Contribution of PPH in MMR in Sudan• Study conducted in Kassala State-Eastern Sudan to assess MMR found that the case fatality rate of PPH is 2.6%).¹Proper management of PPH reduction of 25% of MM in Sudan i.e. reduce more than 90,000 deaths/year¹ Mohammed AA, 2009
Factors that put Sudanese women at added risk:• Home deliveries by Village Midwives (VMWs) and Traditional Birth Attendants (TBA) 79 %. ¹• High unmet need for family planning 29%. ¹• Anaemia (nutritional, malaria)• Early marriage• FGM and de-infibulation• Routine episiotomy performed as standard ¹ (SHHS II 2010)
Protocols and guidelines for management of PPH (FIGO):• Prevention Utero-tonic drugs + Active Management of Third Stage of Labour (AMTSL)• Treatment Utero-tonic drugs +/- Blood transfusion +/- Surgical interference;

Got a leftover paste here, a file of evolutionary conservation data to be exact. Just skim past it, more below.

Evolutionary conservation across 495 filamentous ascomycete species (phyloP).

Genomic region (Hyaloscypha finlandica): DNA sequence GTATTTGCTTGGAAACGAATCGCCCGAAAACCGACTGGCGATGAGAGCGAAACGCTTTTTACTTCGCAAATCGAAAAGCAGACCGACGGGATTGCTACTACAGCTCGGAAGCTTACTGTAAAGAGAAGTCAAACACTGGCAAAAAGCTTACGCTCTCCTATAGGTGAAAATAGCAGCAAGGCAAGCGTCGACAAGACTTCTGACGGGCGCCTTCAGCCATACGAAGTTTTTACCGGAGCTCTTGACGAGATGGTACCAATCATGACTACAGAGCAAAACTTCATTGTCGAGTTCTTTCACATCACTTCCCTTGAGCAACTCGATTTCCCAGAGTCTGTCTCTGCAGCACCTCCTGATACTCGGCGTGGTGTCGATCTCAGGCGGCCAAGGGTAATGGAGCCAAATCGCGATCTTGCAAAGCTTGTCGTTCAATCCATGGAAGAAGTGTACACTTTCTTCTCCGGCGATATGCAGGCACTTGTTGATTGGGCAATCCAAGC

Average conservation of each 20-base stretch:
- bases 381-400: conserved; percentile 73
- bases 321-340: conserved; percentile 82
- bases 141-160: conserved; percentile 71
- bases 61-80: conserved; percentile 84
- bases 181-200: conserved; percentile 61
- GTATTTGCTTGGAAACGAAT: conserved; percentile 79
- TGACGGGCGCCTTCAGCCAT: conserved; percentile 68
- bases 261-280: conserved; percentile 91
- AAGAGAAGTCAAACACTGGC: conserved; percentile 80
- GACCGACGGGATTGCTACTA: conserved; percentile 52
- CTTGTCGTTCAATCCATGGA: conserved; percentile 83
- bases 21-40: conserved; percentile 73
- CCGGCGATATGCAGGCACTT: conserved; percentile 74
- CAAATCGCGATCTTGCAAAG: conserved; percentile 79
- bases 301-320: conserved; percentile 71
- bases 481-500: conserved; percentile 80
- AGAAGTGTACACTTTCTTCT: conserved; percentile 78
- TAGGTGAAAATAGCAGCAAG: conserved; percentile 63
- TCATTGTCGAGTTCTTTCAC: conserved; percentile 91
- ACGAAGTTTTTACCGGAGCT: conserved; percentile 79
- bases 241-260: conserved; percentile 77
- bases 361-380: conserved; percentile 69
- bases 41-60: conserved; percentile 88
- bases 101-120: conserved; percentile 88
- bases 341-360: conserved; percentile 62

Protocols and guidelines for management of PPH (FIGO):• Currently no standard protocol and guidelines in FMoH for management of PPH had been implemented.• All protocols require highly skilled birth attendants at level of Health facility• Both accurate knowledge about AMTSL and its correct use remains low in developing countries.
Benefits of effective prevention and treatment of PPH ¹ • Less maternal deaths • Fewer admissions to intensive care unit • Less blood loss • Less use of blood transfusion • Less use of additional utero-tonics • Less postpartum anemia • Earlier establishment of breastfeeding • Less anemia in infancy¹ WHO Recommendations, 2007.
Sudan health Policy implications on PPH:• RH Policy encourages home delivery for low risk women; PPH can happen in low risk pregnancy• Village Midwives are not empowered by policy makers to deal with emergency cases and use of active management of third stage of labour (use of oxytocine).
Sudan health Policy implications on PPH:• Low quality of health services and inequity in distribution; delay in referral and delay in proper management at health facilities are key reasons for high PPH mortality.